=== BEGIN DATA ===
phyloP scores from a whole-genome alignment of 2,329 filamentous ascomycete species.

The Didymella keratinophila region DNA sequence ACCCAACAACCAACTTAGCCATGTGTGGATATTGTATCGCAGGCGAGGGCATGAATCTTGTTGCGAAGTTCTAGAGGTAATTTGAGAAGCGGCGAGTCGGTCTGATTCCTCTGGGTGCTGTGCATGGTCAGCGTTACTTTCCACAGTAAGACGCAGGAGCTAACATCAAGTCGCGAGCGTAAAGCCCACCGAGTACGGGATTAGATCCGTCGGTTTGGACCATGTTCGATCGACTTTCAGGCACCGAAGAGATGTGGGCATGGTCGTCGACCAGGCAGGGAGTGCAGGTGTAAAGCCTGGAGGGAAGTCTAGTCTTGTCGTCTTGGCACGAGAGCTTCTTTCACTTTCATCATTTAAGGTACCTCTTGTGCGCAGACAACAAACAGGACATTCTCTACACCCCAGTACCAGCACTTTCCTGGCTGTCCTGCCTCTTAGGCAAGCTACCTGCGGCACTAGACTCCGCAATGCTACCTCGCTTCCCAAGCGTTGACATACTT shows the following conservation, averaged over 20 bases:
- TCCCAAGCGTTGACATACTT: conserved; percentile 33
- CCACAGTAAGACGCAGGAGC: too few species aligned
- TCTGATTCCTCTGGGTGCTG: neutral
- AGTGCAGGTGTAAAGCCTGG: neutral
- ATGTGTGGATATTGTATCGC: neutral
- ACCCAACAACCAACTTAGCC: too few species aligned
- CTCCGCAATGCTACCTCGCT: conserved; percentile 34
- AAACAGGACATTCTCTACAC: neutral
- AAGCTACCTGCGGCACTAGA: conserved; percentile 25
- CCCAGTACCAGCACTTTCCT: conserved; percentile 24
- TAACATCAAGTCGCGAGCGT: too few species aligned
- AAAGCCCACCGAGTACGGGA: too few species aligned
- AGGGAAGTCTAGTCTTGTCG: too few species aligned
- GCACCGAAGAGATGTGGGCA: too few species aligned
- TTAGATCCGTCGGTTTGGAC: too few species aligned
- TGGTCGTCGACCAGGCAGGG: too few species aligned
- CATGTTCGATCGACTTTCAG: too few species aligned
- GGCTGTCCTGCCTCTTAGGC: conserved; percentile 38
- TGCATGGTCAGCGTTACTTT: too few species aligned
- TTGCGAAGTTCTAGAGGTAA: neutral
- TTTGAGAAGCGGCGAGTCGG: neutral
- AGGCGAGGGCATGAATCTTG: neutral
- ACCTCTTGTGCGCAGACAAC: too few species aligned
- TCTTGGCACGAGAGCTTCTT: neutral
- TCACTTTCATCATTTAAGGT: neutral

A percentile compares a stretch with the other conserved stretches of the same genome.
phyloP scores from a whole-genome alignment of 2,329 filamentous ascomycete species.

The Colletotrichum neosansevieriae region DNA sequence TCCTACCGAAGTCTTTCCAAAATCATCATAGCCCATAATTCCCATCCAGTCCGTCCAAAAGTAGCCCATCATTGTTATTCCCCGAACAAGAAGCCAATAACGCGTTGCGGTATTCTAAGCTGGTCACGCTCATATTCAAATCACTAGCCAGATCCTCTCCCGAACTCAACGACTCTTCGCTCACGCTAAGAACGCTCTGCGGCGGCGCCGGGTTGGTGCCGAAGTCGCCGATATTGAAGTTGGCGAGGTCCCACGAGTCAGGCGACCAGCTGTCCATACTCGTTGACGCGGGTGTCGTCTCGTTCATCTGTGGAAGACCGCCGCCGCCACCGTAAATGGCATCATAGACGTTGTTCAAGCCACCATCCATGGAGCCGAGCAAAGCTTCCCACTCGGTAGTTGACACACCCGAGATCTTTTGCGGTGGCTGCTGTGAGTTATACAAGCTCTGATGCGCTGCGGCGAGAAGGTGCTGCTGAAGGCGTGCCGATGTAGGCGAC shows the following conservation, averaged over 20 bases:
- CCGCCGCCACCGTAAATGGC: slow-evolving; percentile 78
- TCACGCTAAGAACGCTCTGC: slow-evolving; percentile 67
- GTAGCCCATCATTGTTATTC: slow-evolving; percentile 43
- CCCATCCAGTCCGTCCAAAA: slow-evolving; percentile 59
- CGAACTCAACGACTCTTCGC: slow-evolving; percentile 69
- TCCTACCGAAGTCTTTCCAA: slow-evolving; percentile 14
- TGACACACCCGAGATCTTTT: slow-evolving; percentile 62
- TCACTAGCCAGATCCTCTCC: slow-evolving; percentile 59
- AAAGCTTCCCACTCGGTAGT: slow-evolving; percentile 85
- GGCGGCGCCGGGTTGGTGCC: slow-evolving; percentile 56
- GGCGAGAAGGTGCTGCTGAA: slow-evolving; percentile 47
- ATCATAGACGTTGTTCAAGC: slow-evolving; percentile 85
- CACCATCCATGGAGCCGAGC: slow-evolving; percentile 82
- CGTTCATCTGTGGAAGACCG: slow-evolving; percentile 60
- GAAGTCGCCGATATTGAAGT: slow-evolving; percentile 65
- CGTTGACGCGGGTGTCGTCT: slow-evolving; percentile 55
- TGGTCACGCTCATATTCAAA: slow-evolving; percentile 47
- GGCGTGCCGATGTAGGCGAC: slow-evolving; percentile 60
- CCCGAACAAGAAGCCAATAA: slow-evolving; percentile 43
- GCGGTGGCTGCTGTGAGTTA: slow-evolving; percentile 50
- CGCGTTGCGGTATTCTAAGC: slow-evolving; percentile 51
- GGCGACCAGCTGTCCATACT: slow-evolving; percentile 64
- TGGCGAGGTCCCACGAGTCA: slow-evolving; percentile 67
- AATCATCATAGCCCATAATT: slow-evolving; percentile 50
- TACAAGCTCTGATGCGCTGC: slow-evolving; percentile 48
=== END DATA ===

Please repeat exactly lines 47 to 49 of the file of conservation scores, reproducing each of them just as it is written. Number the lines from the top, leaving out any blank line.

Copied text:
- TGGTCACGCTCATATTCAAA: slow-evolving; percentile 47
- GGCGTGCCGATGTAGGCGAC: slow-evolving; percentile 60
- CCCGAACAAGAAGCCAATAA: slow-evolving; percentile 43